Photographer of the Month – Michael Levin
Darwin: Congratulations on a fine looking website. I love the elegant, classic and simple design which really accents you spacious and experiential photography. Did you design your website, or did you use a customized template or hire a designer?
Michael: Thank you, I worked closely with a designer and programmer on the site. I had a number of ideas that I wanted incorporated into the site and it was suggested to me that I start from ground up. It’s still a work in progress with some interesting interactive elements being added soon, including a zoom feature to see the detail. I think the majority of people that view my work see it on the web and I wanted the viewer to have a more personal experience. I’ve included outtakes and videos of some of my better known images and I think this helps better connect with my audience . What I’m most proud of is the newest video “Ki” that Brad Kremer shot while we were in Japan earlier this year. I think he did a fantastic job and we’re working together on other projects now.
Darwin: You are also a talented musician. I know several other photographers who are musicians and each one of them has a simplicity and ethereal feel to their work. What is it about being trained at music that leads photographers to be more personally expressionistic and less documentary?
Michael: “Talented” is a little to generous! I was always interested in rhythm guitar and that’s what initially attracted me to the flamenco guitar. It was the subtleties and dynamic qualities of the music that helped inform me on how to approach photography. When I first picked up the camera in 2003 I realized that capturing simple and sparse imagery would not be as easy as it looked, it would require a commitment to evoke that same feeling that I enjoyed with music. Just as in music you practice all the time to pull off the one great performance and photography would be the same. Using long exposures also helps transform a scene from the literal into something more and this opens the image up for a more personal expression.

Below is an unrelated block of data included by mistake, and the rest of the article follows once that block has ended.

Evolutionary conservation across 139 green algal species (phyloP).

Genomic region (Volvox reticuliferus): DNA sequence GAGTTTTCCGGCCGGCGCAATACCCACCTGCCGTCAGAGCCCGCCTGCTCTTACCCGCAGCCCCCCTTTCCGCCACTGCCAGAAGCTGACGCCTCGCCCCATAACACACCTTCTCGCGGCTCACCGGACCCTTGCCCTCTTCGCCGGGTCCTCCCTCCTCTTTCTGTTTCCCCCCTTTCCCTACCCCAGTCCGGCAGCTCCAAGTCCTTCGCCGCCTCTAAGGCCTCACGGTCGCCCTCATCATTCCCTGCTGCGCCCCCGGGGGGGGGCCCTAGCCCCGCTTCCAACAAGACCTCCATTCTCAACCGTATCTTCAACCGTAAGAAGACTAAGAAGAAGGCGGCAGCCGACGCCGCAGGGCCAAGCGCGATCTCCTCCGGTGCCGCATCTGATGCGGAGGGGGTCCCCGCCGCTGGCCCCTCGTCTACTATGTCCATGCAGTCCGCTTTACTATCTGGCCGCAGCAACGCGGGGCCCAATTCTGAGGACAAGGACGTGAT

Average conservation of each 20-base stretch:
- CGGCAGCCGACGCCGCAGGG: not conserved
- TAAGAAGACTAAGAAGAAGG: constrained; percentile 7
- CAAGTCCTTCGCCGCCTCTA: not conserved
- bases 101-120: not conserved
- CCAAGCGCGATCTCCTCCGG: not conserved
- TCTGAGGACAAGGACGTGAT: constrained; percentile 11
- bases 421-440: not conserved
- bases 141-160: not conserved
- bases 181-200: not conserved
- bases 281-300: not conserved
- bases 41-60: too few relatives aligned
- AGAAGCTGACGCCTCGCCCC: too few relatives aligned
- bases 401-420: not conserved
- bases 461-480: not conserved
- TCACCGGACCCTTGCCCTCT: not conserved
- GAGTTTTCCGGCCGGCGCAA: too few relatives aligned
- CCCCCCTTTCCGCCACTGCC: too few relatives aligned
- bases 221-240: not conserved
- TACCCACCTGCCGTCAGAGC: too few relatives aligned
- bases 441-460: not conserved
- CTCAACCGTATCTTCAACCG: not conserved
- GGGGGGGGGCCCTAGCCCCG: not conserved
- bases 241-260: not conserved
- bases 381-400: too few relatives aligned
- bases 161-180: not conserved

Darwin: Many fine art photographers seem to gravitate to shooting themes or projects yet you cover a variety of topics yet still keep the ‘look’ or ‘style’ of your work consistent. It seems that you work is more about what you feel and less about the subject. Is this ability to capture your emotions the key to developing personal style?
Michael: That’s completely what photography is about for me: being in a given space and capturing the emotion of the scene. Of course I don’t think this way when I’m out shooting, I’m just enjoying the places I visit. I think my images may have a similar look because of the effects of long exposures and I gravitate towards “clean spaces”. It seems my eye just extracts these elements from the scene and as I continue to practice I’m able to find it in more diverse locations.
Darwin: Water, sky and earth feature prominently in your work. Often these elements are simple graphical elements that are reduced to mere line and form. How do you reduce the busy, chaotic real world into such pure forms of expression?
Michael: Photography is a great way to see a country and I prefer the smaller villages and quiet moments, it’s here where I think my best images come from. Setting up a large format camera requires that you slow down and really consider the scene and I tend to have the most clarity at this point. Having grown up on the Prairies I have an affinity for open spaces and that idea of space has always played a role in my images. The challenge is making a singular object balance with the sky and water and it happens much less than I’d like.
Darwin: Of course because photographers are so tool-centric, we all want to know what your ‘brushes’ of choice are; what camera and medium do you use to create your work?
Michael: My camera gear has really been all over the place these last couple of years. I started out with medium format and then moved to 4×5 and 8×10. I scan everything on a Imacon 848 scanner and have the 8×10 negs drummed scanned. At the beginning of 2011 I finally went digital with the Hasselblad H4D. I do all my printing in my studio on the Epson 11880 and primarily use Epson/Hahnemuhle papers.
To see more of Michael Levin’s work, please visit his website. In October, Michael is teaching a “Art of Black and White Landscape” Master Series Workshop in Victoria, BC. There are still a few spots left!